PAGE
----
The brand new Vauxhall Cross Interchange and the refurbished Walworth Bus Garage bring extra capacity to London's booming bus network and both structures feature cutting edge environmental technology too.
Vauxhall Cross is now the second busiest bus station in the Capital, serving around 45,000 passengers per day with 12 bus routes calling at the strikingly designed interchange. The project to rejuvenate Vauxhall Cross did not just involve the construction of the interchange. Motorists were also considered with improvements to the road layout and traffic signals in order to cut delays at one of the Capital's busiest junctions.
Vauxhall Cross incorporates cutting edge photovoltaic technology to draw energy from daylight, generating as much as 30% of the energy required to power the bus station, enough to light eight three-bedroom houses for a year.
The newly refurbished Walworth bus garage is now entering a new phase in a 100 year history of catering to London's bus passengers. It now becomes the first bus garage in London to be solar powered, with 744 solar panels on the roof of the garage generating 38,500kWh of electricity each year. The garage will initially house three bus services serving Central and South London operated by Travel London (routes 100, 381 and P13).
The Mayor of London, Ken Livingstone said:
"These two new buildings are important additions to London's improving bus network, helping to make buses even more reliable and accessible for passengers.
"They also use leading edge energy technology which is in keeping with my goals to make London a sustainable city. My energy strategy states that all new large public buildings will have solar panelled roofs and these buildings show how this can be achieved."
TfL's, Managing Director of Surface Transport, Peter Hendy said:
"London's bus network is undergoing a revolution and the addition of a brand new interchange at Vauxhall Cross and a newly refurbished garage at Walworth gives us even more scope to further increase the reliability of the network.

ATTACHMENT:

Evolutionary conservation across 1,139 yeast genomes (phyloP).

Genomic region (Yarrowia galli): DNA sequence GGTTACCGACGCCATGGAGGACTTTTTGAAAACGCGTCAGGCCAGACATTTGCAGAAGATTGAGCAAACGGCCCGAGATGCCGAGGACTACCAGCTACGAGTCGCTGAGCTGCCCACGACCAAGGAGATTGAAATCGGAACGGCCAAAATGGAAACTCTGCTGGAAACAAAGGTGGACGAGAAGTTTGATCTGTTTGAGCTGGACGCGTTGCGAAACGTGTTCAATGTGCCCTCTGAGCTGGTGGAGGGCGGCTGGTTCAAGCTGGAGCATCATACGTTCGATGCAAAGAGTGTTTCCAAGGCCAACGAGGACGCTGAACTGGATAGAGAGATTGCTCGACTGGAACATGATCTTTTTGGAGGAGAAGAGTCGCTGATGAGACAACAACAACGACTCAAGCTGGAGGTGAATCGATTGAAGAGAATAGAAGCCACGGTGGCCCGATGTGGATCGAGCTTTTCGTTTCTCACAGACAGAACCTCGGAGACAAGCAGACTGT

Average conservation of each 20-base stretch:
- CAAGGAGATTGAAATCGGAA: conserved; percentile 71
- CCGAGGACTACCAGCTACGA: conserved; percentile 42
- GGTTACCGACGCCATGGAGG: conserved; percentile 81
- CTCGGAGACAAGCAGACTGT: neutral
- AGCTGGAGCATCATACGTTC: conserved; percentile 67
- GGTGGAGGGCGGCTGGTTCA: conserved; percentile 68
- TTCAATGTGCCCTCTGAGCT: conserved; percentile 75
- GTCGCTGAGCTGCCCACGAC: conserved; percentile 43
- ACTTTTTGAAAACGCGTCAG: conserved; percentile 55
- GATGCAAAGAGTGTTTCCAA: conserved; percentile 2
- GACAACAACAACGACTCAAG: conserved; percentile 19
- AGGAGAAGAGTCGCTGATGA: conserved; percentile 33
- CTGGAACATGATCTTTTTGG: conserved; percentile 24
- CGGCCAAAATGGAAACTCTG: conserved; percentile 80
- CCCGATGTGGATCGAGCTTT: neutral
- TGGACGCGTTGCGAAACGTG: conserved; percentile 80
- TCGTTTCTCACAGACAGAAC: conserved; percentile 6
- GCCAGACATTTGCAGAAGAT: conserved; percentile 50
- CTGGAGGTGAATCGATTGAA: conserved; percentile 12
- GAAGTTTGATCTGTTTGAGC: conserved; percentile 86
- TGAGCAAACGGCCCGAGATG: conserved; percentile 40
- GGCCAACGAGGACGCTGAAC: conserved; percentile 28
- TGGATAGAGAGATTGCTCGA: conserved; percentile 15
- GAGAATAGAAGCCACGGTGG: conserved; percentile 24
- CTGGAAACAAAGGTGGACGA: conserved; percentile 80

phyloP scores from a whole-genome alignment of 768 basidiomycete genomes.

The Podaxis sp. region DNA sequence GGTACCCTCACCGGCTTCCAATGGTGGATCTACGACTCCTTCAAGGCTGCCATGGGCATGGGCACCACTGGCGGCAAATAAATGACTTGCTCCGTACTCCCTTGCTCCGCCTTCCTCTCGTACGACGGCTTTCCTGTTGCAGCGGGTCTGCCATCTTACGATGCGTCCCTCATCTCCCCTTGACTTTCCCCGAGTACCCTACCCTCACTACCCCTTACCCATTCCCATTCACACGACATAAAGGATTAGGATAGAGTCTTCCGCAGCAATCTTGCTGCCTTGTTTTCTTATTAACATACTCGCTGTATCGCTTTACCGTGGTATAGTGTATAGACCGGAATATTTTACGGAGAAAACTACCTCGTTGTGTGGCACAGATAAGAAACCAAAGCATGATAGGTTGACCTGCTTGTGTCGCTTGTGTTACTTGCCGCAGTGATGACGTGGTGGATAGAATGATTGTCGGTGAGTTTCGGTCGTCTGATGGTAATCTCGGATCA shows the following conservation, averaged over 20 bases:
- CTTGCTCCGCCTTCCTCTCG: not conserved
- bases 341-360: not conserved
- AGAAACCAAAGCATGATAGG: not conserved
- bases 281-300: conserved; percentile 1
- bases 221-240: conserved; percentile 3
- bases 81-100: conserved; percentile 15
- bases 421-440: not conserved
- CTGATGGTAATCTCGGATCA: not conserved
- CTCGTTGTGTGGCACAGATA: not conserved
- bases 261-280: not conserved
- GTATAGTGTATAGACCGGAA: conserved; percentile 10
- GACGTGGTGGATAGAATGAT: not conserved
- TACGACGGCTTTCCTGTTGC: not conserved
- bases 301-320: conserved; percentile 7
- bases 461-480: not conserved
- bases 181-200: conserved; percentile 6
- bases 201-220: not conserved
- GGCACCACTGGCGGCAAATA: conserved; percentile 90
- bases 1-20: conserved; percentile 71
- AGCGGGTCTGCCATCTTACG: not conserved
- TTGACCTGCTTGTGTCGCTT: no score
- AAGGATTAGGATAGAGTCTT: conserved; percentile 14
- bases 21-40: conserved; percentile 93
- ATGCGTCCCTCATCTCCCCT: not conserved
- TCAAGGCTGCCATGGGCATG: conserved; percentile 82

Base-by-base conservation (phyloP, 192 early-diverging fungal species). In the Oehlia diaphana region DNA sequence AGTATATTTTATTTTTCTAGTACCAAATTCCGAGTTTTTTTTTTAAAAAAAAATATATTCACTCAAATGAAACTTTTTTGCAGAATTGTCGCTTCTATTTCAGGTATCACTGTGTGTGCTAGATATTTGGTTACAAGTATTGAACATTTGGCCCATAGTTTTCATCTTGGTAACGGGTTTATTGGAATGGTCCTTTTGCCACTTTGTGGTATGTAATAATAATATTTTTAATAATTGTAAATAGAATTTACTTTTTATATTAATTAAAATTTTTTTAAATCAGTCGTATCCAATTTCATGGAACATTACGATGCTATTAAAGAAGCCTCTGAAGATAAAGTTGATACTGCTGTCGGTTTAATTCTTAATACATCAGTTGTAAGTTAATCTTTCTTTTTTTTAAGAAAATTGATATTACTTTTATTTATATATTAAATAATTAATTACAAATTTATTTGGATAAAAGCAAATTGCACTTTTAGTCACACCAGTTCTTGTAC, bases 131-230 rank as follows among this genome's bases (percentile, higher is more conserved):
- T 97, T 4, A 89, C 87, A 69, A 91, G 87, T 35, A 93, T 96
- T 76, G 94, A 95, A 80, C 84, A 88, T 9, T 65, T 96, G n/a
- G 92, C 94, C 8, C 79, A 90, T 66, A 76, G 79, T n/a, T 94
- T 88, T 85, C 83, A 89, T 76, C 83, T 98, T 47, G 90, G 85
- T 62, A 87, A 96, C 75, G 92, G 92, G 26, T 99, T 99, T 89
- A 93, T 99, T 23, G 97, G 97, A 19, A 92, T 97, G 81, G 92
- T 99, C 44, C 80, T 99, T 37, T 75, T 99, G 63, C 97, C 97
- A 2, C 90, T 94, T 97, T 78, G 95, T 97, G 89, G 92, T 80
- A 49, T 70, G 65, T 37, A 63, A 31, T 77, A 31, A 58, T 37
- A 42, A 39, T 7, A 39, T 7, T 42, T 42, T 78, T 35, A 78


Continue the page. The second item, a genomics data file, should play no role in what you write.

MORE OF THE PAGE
"With over 6 million passengers every day London Buses is now the busiest single transport network in the UK, a standard bearer for public transport nationally and a success story that the whole capital can be proud of. Funding provided for improvements in facilities such as these not only improve the service for our existing passengers but are also a vital part in persuading still more Londoners and visitors to return to public transport."
Walworth Bus Garage was opened by the London County Council as Camberwell Tram Depot in October 1905. It was renamed and converted to operate buses in 1951, when it was completely rebuilt. Closed in 1985 by London Buses as surplus to requirements following years of steadily declining passenger traffic, it saw a couple of short periods of re-use in 1987 for Red Arrow buses prior to the opening of a garage at Waterloo and between 1992 and 1997 by London & Country / Londonlinks. After this final closure, when the premises were in a very run down condition, proposals were drawn up for disposal and plans were prepared for its redevelopment as a supermarket.
However, the urgent need for additional inner London garage capacity following the creation of TfL brought forth the decision to abort the disposal and return the building to its transport use. It was decided that London Buses would fund the refurbishment (at a cost of £4.7M) and seek an operational tenant who would provide technical input through a team of consultants. Of the companies expressing interest, National Express Group plc. were selected and this operation renews and strengthens their involvement in the provision of bus services for London.